First Time Access to Jump Server for Peer Group

Description

Detect a user who is logging into a jump server that neither they nor any of their peers have accessed before.


Use Case

Insider Threat, Advanced Threat Detection

Category

Lateral Movement, Insider Threat

Security Impact

By monitoring and alerting on first time log ins to a jump server, you are able to detect if/when an adversary is able to escalate permissions or add new accounts to AD, or to endpoints directly. This should be a priority particularly for critical infrastructure, high-value and mission critical assets or those systems containing sensitive data. In addition to external adversary, this type of behavior can also be indicative of a potential insider threat issue, where an employee is probing their access, or potentially testing new accounts they may have created for malicious purposes.

Alert Volume

High (?)

SPL Difficulty

Medium

Journey

Stage 4

MITRE ATT&CK Tactics

Lateral Movement
Initial Access

MITRE ATT&CK Techniques

Valid Accounts
Remote Desktop Protocol

MITRE Threat Groups

APT1
APT18
APT28
APT3
APT32
APT33
APT39
APT41
Axiom
Carbanak
Cobalt Group
Dragonfly 2.0
FIN10
FIN4
FIN5
FIN6
FIN8
Lazarus Group
Leviathan
Night Dragon
OilRig
Patchwork
PittyTiger
Soft Cell
Stolen Pencil
Suckfly
TEMP.Veles
Threat Group-1314
Threat Group-3390
menuPass

Kill Chain Phases

Installation
Actions on Objectives

Data Sources

Windows Security
Authentication

   How to Implement

Implementation of this example (or any of the First Time Seen examples) is generally very simple.

  • Validate that you have the right data onboarded, and that the fields you want to monitor are properly extracted.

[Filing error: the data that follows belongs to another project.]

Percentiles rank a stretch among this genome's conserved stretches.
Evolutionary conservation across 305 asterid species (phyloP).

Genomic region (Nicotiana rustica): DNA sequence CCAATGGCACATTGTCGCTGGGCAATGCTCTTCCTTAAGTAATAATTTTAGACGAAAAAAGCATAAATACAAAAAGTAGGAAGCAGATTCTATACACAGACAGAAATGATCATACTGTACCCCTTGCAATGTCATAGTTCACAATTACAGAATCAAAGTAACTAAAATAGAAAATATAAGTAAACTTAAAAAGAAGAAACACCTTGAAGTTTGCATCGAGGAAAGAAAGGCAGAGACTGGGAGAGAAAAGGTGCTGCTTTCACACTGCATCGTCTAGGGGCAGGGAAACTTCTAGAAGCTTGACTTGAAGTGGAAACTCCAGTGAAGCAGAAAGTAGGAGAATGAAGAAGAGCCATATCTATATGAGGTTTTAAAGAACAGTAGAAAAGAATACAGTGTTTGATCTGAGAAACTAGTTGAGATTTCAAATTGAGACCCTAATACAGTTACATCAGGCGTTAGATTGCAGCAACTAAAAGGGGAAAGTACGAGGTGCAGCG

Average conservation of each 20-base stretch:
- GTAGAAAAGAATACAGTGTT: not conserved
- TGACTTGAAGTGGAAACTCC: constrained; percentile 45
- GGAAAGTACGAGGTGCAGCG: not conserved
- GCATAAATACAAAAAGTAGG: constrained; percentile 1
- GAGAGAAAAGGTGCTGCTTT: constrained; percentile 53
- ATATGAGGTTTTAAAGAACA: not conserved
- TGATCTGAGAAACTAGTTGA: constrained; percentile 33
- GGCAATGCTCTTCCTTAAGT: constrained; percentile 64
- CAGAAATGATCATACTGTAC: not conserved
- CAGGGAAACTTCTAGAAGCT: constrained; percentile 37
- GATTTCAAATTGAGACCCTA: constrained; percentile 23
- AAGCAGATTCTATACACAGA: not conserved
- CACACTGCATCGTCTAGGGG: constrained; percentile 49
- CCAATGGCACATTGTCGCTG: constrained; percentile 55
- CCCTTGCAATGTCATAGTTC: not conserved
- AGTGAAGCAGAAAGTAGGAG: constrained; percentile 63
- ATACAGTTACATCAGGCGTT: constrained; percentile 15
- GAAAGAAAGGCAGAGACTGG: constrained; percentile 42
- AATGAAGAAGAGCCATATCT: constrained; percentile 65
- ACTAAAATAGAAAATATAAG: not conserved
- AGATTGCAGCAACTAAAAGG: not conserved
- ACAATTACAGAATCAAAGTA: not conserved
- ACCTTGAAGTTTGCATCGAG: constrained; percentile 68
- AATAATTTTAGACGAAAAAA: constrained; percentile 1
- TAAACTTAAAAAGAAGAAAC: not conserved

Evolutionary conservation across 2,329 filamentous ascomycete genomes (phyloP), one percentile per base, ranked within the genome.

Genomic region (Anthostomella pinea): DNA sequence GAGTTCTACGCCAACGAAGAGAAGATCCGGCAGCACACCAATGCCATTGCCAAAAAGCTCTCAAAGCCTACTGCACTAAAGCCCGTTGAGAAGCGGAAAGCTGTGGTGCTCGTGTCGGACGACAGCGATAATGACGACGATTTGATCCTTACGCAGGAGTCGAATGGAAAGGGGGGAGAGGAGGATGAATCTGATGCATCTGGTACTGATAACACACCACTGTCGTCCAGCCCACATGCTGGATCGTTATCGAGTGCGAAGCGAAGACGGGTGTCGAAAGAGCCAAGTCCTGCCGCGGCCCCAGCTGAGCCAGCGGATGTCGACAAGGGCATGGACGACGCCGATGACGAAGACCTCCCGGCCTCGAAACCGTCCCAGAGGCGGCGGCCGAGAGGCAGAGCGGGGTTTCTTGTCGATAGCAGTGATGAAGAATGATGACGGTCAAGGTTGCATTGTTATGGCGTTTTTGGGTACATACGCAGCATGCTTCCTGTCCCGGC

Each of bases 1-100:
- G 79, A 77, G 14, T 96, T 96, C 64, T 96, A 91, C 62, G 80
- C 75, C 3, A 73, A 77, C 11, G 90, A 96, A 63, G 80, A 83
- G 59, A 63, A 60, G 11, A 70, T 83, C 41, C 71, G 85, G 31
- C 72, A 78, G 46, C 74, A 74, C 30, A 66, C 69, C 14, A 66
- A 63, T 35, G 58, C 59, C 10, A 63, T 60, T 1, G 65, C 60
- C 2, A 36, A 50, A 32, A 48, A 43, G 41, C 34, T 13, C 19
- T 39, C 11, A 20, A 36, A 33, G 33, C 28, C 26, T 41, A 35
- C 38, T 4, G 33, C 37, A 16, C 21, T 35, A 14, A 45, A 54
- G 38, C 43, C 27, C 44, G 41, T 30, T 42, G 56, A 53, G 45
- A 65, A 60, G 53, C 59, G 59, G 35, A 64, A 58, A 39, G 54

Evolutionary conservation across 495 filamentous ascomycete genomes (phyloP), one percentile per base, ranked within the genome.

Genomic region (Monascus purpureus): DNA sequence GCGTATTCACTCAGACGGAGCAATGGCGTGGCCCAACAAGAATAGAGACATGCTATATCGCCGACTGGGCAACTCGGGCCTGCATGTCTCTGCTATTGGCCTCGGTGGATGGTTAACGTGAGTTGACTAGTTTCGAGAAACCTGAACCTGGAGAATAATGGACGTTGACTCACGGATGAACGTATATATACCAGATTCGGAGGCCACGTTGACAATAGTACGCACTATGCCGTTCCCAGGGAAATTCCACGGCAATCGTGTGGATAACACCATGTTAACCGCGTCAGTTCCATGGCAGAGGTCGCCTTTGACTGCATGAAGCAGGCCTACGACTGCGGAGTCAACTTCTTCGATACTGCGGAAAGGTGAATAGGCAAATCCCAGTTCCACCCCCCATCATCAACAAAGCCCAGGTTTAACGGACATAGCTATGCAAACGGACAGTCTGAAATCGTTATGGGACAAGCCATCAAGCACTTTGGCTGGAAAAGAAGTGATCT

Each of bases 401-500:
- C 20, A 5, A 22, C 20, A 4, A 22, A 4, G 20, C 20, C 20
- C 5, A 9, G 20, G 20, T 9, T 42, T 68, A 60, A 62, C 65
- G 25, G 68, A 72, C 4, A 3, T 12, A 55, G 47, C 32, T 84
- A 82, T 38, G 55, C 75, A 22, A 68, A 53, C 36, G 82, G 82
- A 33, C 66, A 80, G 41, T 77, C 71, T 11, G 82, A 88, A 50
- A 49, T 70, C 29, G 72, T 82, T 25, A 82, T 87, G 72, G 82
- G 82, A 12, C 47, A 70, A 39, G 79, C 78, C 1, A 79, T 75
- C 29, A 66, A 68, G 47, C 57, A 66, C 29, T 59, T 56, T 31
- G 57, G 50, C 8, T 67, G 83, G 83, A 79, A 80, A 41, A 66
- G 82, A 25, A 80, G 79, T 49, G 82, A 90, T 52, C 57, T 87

• Save the search.

For most environments, these searches can be run once a day, often overnight, without worrying too much about a slow search. If you wish to run this search more frequently, or if this search is too slow for your environment, we recommend leveraging a lookup cache. For more on this, see the lookup cache dropdown below and select the sample item. A window will pop up telling you more about this feature.

For the specific scenario of jump server detection, you will need a way to prioritize jump servers in your environment. For customers that have a standard naming scheme for jump servers, that is easy to implement. If instead you have a list of random hostnames that can be jump servers, it's generally easiest to put them into a lookup and then use a subsearch to bring them in (e.g., | tstats ... where [| inputlookup jumpservers | table Authentication.dest | format] ).

The final piece of implementing this is to build out a departmental peer group. Follow here for an example: (DVREMINDER -- ADD THIS IN).

   Known False Positives

This is a strictly behavioral search, so we define "false positive" slightly differently. Every time this fires, it will accurately reflect the first occurrence in the time period you're searching over (or for the lookup cache feature, the first occurrence over whatever time period you built the lookup). But while there are really no "false positives" in a traditional sense, there is definitely lots of noise.

You should not review these alerts directly (except for access to extremely sensitive system), but instead use them for context, or to aggregate risk (as mentioned under How To Respond).

   How To Respond

When this search returns values, initiate your incident response process and validate the user account accessing the specific system. Determine who the system owner is and contact them. If it is authorized, document it as such and by whom. If not, the user credentials may have been used by another party and additional investigation is warranted as a first time logon to a server that was never logged into before could suggest compromised credentials gaining access to other systems.

   Help

First Time Access to Jump Server for Peer Group Help